Essentially, there is a certain understanding of courtly discourse that occurs naturally between the characters of all the Medieval texts that we’ve read so far, with the exception of The Owl and the Nightingale. By this, I mean that there are certain elements present in such works as The Lais of Marie de France, The Romance of the Rose, Yvain the Knight of the Lion, and Sir Orfeo that simply cannot be substantiated in The Owl.
The most palpable element is the nature of the discourse itself. The texts are, more simply, stories, and not blatant challenges of debate. They all have elements of courtly discourse because they are about knights and royal courts, and how they talk to each other for the purpose of chivalrous persuasion.
Moreover, they follow certain standards of discourse, even in instances of cruelty, such as the scene in which Lanval (from Marie de France) loses his love and refuses the Queen’s advances by saying, “leave me be!…I love and am loved by a lady who should be prized…[and] you can be sure that one of her servants… is worth more than you, my lady the Queen, in body, face and beauty, wisdom and goodness” (pg 76-77). Lanval uses such unkind words, not to be cruel on purpose, but because he speaks the truth and is upset at himself for losing his love.
Lanval is still courtly in nature, because he knows that he will face penalty for his speech, and also, because at the end of the tale, when all the beautiful maidens are arriving, he does not choose a lady just to save himself the King’s wrath. Instead, he takes his punishment, deservedly, and is rewarded for his faith when his true beloved arrives to save him. He is a knight until the end.
All of the knights in the texts, excluding The Owl, have a basic understanding of the courtly discourse required in a royal environment because it is the foundation of their basic existence. They were born and bred as knights, and as knights, they understand the certain rules that must be followed to gain standing within the courts. Moreover, they know the rules and they know (very well) how to manipulate the rules through dialogue. It’s what they do (other than venture forth on quests and find that perfect maiden). It is, in fact, the very definition of courtly discourse.
Now, observably there are no knights present in The Owl and the Nightingale; however, this is not the only reason that this text fails in regard to courtly discourse. While the owl and the nightingale are, basically, “respectful” of each other, there are no means to gain through such discourse other than pure debate. The very definition of “courtly discourse” suggests some knowledge of the nature of royal courts, with a foundation of flattering and profitable discussion. Courtly discourse is used, then, to be as respectful and gracious as necessary to gain (whatever it is they seek to gain) from the other participant.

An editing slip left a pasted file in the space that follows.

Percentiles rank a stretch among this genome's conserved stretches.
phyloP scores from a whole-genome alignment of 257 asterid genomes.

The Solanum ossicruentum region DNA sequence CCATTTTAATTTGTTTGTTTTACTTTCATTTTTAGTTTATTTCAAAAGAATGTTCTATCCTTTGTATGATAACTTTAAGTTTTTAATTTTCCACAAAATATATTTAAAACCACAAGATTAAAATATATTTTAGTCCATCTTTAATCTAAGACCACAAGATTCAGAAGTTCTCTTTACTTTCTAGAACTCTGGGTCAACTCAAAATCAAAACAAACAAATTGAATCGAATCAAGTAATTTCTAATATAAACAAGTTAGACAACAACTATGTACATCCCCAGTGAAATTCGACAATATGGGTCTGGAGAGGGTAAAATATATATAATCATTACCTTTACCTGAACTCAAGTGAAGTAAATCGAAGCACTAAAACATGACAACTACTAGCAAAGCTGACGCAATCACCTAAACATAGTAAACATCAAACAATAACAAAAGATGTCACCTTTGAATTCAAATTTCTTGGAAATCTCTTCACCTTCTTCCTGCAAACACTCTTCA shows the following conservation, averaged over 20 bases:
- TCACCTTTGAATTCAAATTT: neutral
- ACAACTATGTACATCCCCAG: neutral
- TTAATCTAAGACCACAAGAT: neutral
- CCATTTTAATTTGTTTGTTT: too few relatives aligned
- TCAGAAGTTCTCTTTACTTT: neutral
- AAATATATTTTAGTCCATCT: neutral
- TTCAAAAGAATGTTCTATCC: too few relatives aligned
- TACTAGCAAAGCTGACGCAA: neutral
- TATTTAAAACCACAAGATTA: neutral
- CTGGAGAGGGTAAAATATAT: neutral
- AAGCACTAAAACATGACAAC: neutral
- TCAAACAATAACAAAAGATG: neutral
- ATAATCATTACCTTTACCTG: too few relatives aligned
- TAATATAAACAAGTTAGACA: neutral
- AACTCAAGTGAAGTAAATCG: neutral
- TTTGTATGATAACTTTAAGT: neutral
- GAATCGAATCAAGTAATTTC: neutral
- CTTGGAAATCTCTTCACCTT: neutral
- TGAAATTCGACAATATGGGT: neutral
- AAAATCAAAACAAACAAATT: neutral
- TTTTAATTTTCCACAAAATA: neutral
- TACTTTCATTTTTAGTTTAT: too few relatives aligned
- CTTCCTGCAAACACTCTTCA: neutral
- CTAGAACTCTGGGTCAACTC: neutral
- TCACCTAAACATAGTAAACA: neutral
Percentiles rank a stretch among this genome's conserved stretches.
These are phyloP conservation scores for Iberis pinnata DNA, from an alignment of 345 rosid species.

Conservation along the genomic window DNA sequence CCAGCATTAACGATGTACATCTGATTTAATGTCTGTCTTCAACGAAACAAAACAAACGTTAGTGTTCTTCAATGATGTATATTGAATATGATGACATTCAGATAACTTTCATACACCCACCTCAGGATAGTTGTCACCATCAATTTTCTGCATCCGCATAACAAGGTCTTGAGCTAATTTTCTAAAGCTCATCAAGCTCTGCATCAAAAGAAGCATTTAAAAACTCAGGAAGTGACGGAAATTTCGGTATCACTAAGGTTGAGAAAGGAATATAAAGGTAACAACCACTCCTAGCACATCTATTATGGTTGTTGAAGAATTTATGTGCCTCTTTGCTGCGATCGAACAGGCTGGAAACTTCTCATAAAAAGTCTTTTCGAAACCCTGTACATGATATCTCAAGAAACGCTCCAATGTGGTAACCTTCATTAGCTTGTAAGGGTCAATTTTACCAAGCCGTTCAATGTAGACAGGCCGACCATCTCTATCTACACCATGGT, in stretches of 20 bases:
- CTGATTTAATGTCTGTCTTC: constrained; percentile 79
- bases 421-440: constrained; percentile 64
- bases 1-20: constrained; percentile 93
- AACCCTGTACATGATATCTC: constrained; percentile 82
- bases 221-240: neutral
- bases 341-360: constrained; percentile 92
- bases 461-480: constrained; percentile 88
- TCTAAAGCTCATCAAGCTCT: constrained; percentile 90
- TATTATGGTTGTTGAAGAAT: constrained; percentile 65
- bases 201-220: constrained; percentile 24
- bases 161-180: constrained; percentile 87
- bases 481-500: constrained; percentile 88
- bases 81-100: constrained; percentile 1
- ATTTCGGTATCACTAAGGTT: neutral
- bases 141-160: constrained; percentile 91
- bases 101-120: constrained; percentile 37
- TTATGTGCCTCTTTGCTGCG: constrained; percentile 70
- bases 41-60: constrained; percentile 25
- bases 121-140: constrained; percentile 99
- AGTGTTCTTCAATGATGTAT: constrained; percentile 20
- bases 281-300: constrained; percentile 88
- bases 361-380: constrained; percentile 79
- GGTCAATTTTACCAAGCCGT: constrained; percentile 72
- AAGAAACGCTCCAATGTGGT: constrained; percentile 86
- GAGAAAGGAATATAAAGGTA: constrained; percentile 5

The owl and the nightingale are not even human; they are, for lack of a better term, female birds. Now, this is not to say that animals are not capable of courtly discourse, as we’ve seen proven in Yvain, for example, with his lion friend, who is in fact quite capable of a discourse relationship with Yvain. Now, this is not to castigate females in general, but it appears that the birds, being female, are much more apt to relinquish anything courtly in their discourse and instead rely on fierce debate to prove their point, which is, who is the better bird.
In fact, the entire text of The Owl relies exclusively on proving just who makes the superior bird: the owl or the nightingale. As a definition, this nasty repartee is not courtly discourse. Though courtly discourse is inherently flattering (though not always honest) in nature, it relies on certain rules to persuade the opponent, and vicious name-calling is not part of the game.
However, I don’t think that, as animals, they can be excluded from the aristocratic values and rules. They speak the better-than-thou language, and they converse better than most humans, so, I think that they would otherwise be capable of conventional persuasive conversation. They just don’t care. Moreover, the birds don’t seem to have any actual proof on what really makes a better bird in their arguments, except to call the other evil because they only sing at night, or to call the other purely lustful because they only sing to lovers, however faithful those lovers may be.
A reader can be persuaded for either bird, then, and I don’t think that such feeble affiliation falls under the definition of courtly discourse. The purpose of such discourse is to find a respectable solution to the problem. The birds find no solution, and in fact, the text ends with them flying off to further debate under the neutral eyes of Master Nichole. They don’t even really seem to care about finding a solution; they just want to be right. They are not knights, they are not civil, and they seek to find no courtly ending to the debate. Thus, they are purely in the debate for the spiteful confirmation of who makes the better bird, the owl or the nightingale, and not for the application of courtly discourse.